Stereotype and Hysteria Lead to Discrimination

Faith in the Public Square
Lompoc Record
November 24, 2007

Recently a Muslim woman went to a local bank, hoping to open an account. That didn't happen, in part due to misunderstanding but also due to the hysteria that seems to be running rampant in our society. Like the McCarthyites of an earlier age, today's harbingers of fear see Islamic terrorists under every rock. With such a mindset it's not surprising that a woman wearing a hejab was singled out for exclusion. Yes, others of us have been turned down for accounts, but this episode reeks of prejudice built upon stereotype.

I don't know the bank employee's heart, but with the exception of the letter by Matt Hughes, most of the responses from the community have not only been unsympathetic to the woman, but downright hostile. The woman is blamed for her plight because she apparently wears “7th century clothing” and didn't declare clearly enough her rejection of “Islamo-fascist” terrorist aspirations when she put in her application. One letter writer encouraged this woman to be patient with us Americans, since the danger of terrorist attacks is so high in Lompoc that we need time to get to know her before we can trust her.
The stereotype that many Americans have of a Muslim is that of terrorist. But there are all kinds of terrorists. Timothy McVeigh and Terry Nichols were terrorists, but they weren't Muslims. The IRA and the Ulster Defense League were terrorist organizations, but they aren't Muslim either. Indeed, the British considered George Washington to be a terrorist. The reality is that the numbers of American Muslims with terrorist sympathies is incredibly small, and the likelihood that a Muslim woman living in Lompoc and wearing a hejab would be involved in a terrorist cell is plausible I suppose, but incredibly unlikely.

Ultimately this isn't just about an account that was denied, it is a symptom of a bigger problem in our society. That problem is a resurgent nativism that encourages us to fear the other - whether that other is Mexican, Asian, or Muslim. This nativist tendency is played out in the immigration debate as well, but here the issue is religious differences. There is great fear among some that “Christian” dominance is being threatened - but in the end our “dominance cannot be sustained by angry acts of discrimination. Our relationships with Muslims both here and abroad aren't aided by fear mongers on talk radio who raise the specter of an “Islamo-fascist” threat.
Islamofascism” has become a fashionable term, but what does it mean? Fascism is defined in the Merriam-Webster Online dictionary as:
“A political philosophy, movement, or regime (as that of the Fascisti) that exalts nation and often race above the individual and that stands for a centralized autocratic government headed by a dictatorial leader, severe economic and social regimentation, and forcible suppression of opposition.”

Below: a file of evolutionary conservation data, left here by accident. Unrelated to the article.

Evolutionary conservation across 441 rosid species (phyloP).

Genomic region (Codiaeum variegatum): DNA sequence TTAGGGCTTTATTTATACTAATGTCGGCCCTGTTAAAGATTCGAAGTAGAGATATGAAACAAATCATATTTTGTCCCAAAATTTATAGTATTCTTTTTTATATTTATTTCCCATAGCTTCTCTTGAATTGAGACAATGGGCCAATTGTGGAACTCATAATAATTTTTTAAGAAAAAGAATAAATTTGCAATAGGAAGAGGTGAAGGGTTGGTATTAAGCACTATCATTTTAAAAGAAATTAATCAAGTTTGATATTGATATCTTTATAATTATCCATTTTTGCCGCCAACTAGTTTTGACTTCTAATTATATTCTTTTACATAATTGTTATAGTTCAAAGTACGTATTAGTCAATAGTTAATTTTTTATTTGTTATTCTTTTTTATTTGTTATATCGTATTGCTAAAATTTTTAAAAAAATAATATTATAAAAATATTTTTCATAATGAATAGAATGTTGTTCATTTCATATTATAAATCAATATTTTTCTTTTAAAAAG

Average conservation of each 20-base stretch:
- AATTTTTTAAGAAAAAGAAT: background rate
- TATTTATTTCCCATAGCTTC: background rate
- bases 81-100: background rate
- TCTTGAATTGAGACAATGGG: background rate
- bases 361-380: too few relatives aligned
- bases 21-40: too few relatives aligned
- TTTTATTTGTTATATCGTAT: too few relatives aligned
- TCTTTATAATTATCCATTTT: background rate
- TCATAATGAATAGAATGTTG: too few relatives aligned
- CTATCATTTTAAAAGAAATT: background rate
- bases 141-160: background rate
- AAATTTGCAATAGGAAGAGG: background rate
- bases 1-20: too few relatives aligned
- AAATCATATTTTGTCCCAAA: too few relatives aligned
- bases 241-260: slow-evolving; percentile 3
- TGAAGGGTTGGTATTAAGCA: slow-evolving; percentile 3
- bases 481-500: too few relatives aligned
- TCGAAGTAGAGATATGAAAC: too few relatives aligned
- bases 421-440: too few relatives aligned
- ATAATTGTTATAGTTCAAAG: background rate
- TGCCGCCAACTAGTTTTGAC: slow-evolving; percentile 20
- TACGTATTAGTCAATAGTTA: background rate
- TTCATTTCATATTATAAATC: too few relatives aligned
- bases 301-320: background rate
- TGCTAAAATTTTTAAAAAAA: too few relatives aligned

While it's true that some Islamist groups have autocratic and overly nationalist intentions, the question is: how does a local Muslim woman seeking to open a bank account become the face of such efforts? What danger to America's national identity is posed by a woman dressed in a hejab?
Earlier fascist movements - such as Hitler's and Mussolini's - built on the same kind of fear that incites these kinds of responses to our Muslim neighbors. Hitler was very adept at manipulating the fears of people who felt their way of life was threatened. Could the fascists in our own land not be the Muslims in our midst, but those who raise the bloody flag of “Islamo-fascism?”

Ultimately Matt Hughes's letter gets it right. He puts the shoe on the other foot, and asks the majority culture in this country to consider how it would feel to be in a similar situation. He makes a good point by suggesting that we “try to judge people by their actions, not by their appearances.” If in protecting ourselves we trample on the very principles that make our nation great, do we not undermine our nation's credibility in the world?
Is there a danger posed by terrorism in the world today? Yes, of course. But when acknowledgment of that possibility becomes hysteria, then innocent people will not only experience discrimination, their very lives could be put in danger.

Dr. Bob Cornwall is pastor of First Christian Church (Disciples of Christ) of Lompoc. He blogs at and may be contacted at or c/o First Christian Church, P.O. Box 1056, Lompoc, CA 93438.

November 25, 2007


Mystical Seeker said…
You had me curious enough to look up the archives in the Lompoc Record, but only the letter by Matthew Hughs was within the window, so I couldn't read any of the older articles or letters on the incident.

This is the sort of thing that I find particularly terrible. I think that people of faith have a special responsibility to stand up for the excluded and those who are discriminated against simply because they are different. Jesus stood with the outcasts, and so should we. Good for you for devoting a column to writing about this.
ChiliLady said…
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